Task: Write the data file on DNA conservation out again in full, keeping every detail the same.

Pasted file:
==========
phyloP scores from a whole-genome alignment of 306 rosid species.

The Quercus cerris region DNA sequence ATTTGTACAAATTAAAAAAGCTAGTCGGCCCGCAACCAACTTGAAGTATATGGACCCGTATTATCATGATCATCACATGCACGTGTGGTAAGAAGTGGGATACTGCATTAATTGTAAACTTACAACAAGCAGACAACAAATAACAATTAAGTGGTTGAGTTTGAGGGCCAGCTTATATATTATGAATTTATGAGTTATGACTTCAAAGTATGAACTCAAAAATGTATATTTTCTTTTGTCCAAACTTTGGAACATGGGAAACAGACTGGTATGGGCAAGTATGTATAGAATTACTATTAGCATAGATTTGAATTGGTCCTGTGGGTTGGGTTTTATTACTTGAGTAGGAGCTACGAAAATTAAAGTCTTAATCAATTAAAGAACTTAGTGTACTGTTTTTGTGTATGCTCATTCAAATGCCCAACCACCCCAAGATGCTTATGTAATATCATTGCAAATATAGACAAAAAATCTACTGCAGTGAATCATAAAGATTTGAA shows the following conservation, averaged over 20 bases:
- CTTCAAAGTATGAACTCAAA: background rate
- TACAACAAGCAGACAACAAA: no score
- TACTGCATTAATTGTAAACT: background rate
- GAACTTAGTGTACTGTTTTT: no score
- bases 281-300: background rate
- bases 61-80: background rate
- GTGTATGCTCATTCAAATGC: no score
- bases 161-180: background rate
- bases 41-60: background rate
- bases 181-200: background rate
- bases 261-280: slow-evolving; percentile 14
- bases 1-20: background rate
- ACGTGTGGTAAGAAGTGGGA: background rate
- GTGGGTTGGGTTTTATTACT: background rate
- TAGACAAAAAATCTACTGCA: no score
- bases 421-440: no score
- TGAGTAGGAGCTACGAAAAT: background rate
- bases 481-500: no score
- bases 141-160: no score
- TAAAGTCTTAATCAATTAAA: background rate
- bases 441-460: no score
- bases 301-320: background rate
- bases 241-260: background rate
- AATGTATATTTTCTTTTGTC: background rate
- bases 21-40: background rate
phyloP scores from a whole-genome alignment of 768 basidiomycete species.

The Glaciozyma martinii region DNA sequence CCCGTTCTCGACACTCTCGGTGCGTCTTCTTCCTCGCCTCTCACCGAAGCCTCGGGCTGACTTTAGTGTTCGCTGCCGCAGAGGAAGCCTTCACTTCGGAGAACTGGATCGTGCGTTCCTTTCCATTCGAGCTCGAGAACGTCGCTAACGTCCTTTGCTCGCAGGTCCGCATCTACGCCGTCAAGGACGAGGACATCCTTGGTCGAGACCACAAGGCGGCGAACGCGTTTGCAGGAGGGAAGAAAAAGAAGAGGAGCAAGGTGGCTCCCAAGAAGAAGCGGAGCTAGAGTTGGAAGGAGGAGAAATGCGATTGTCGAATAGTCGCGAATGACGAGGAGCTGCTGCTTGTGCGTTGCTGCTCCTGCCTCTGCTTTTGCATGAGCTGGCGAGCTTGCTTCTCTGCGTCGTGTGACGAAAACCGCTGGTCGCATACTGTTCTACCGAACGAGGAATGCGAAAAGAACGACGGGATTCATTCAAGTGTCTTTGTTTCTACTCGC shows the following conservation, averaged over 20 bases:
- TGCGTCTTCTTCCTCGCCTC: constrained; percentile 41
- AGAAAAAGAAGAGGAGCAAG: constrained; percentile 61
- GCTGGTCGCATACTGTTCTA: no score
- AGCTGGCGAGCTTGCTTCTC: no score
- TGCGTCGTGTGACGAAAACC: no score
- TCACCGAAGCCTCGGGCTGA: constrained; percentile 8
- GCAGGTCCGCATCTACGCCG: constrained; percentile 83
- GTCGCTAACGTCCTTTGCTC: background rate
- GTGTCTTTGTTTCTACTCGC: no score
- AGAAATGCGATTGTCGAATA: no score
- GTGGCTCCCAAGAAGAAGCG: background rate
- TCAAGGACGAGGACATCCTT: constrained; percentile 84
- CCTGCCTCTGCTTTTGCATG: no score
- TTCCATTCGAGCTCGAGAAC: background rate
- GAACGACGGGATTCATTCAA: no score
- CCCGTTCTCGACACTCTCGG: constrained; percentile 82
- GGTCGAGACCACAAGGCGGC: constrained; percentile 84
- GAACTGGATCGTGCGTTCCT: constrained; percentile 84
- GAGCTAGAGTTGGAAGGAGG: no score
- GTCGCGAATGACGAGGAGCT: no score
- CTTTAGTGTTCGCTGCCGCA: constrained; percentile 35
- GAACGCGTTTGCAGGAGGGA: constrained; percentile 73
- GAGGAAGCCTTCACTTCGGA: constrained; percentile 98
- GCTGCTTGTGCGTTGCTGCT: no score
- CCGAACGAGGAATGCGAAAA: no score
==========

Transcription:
phyloP scores from a whole-genome alignment of 306 rosid species.

The Quercus cerris region DNA sequence ATTTGTACAAATTAAAAAAGCTAGTCGGCCCGCAACCAACTTGAAGTATATGGACCCGTATTATCATGATCATCACATGCACGTGTGGTAAGAAGTGGGATACTGCATTAATTGTAAACTTACAACAAGCAGACAACAAATAACAATTAAGTGGTTGAGTTTGAGGGCCAGCTTATATATTATGAATTTATGAGTTATGACTTCAAAGTATGAACTCAAAAATGTATATTTTCTTTTGTCCAAACTTTGGAACATGGGAAACAGACTGGTATGGGCAAGTATGTATAGAATTACTATTAGCATAGATTTGAATTGGTCCTGTGGGTTGGGTTTTATTACTTGAGTAGGAGCTACGAAAATTAAAGTCTTAATCAATTAAAGAACTTAGTGTACTGTTTTTGTGTATGCTCATTCAAATGCCCAACCACCCCAAGATGCTTATGTAATATCATTGCAAATATAGACAAAAAATCTACTGCAGTGAATCATAAAGATTTGAA shows the following conservation, averaged over 20 bases:
- CTTCAAAGTATGAACTCAAA: background rate
- TACAACAAGCAGACAACAAA: no score
- TACTGCATTAATTGTAAACT: background rate
- GAACTTAGTGTACTGTTTTT: no score
- bases 281-300: background rate
- bases 61-80: background rate
- GTGTATGCTCATTCAAATGC: no score
- bases 161-180: background rate
- bases 41-60: background rate
- bases 181-200: background rate
- bases 261-280: slow-evolving; percentile 14
- bases 1-20: background rate
- ACGTGTGGTAAGAAGTGGGA: background rate
- GTGGGTTGGGTTTTATTACT: background rate
- TAGACAAAAAATCTACTGCA: no score
- bases 421-440: no score
- TGAGTAGGAGCTACGAAAAT: background rate
- bases 481-500: no score
- bases 141-160: no score
- TAAAGTCTTAATCAATTAAA: background rate
- bases 441-460: no score
- bases 301-320: background rate
- bases 241-260: background rate
- AATGTATATTTTCTTTTGTC: background rate
- bases 21-40: background rate
phyloP scores from a whole-genome alignment of 768 basidiomycete species.

The Glaciozyma martinii region DNA sequence CCCGTTCTCGACACTCTCGGTGCGTCTTCTTCCTCGCCTCTCACCGAAGCCTCGGGCTGACTTTAGTGTTCGCTGCCGCAGAGGAAGCCTTCACTTCGGAGAACTGGATCGTGCGTTCCTTTCCATTCGAGCTCGAGAACGTCGCTAACGTCCTTTGCTCGCAGGTCCGCATCTACGCCGTCAAGGACGAGGACATCCTTGGTCGAGACCACAAGGCGGCGAACGCGTTTGCAGGAGGGAAGAAAAAGAAGAGGAGCAAGGTGGCTCCCAAGAAGAAGCGGAGCTAGAGTTGGAAGGAGGAGAAATGCGATTGTCGAATAGTCGCGAATGACGAGGAGCTGCTGCTTGTGCGTTGCTGCTCCTGCCTCTGCTTTTGCATGAGCTGGCGAGCTTGCTTCTCTGCGTCGTGTGACGAAAACCGCTGGTCGCATACTGTTCTACCGAACGAGGAATGCGAAAAGAACGACGGGATTCATTCAAGTGTCTTTGTTTCTACTCGC shows the following conservation, averaged over 20 bases:
- TGCGTCTTCTTCCTCGCCTC: constrained; percentile 41
- AGAAAAAGAAGAGGAGCAAG: constrained; percentile 61
- GCTGGTCGCATACTGTTCTA: no score
- AGCTGGCGAGCTTGCTTCTC: no score
- TGCGTCGTGTGACGAAAACC: no score
- TCACCGAAGCCTCGGGCTGA: constrained; percentile 8
- GCAGGTCCGCATCTACGCCG: constrained; percentile 83
- GTCGCTAACGTCCTTTGCTC: background rate
- GTGTCTTTGTTTCTACTCGC: no score
- AGAAATGCGATTGTCGAATA: no score
- GTGGCTCCCAAGAAGAAGCG: background rate
- TCAAGGACGAGGACATCCTT: constrained; percentile 84
- CCTGCCTCTGCTTTTGCATG: no score
- TTCCATTCGAGCTCGAGAAC: background rate
- GAACGACGGGATTCATTCAA: no score
- CCCGTTCTCGACACTCTCGG: constrained; percentile 82
- GGTCGAGACCACAAGGCGGC: constrained; percentile 84
- GAACTGGATCGTGCGTTCCT: constrained; percentile 84
- GAGCTAGAGTTGGAAGGAGG: no score
- GTCGCGAATGACGAGGAGCT: no score
- CTTTAGTGTTCGCTGCCGCA: constrained; percentile 35
- GAACGCGTTTGCAGGAGGGA: constrained; percentile 73
- GAGGAAGCCTTCACTTCGGA: constrained; percentile 98
- GCTGCTTGTGCGTTGCTGCT: no score
- CCGAACGAGGAATGCGAAAA: no score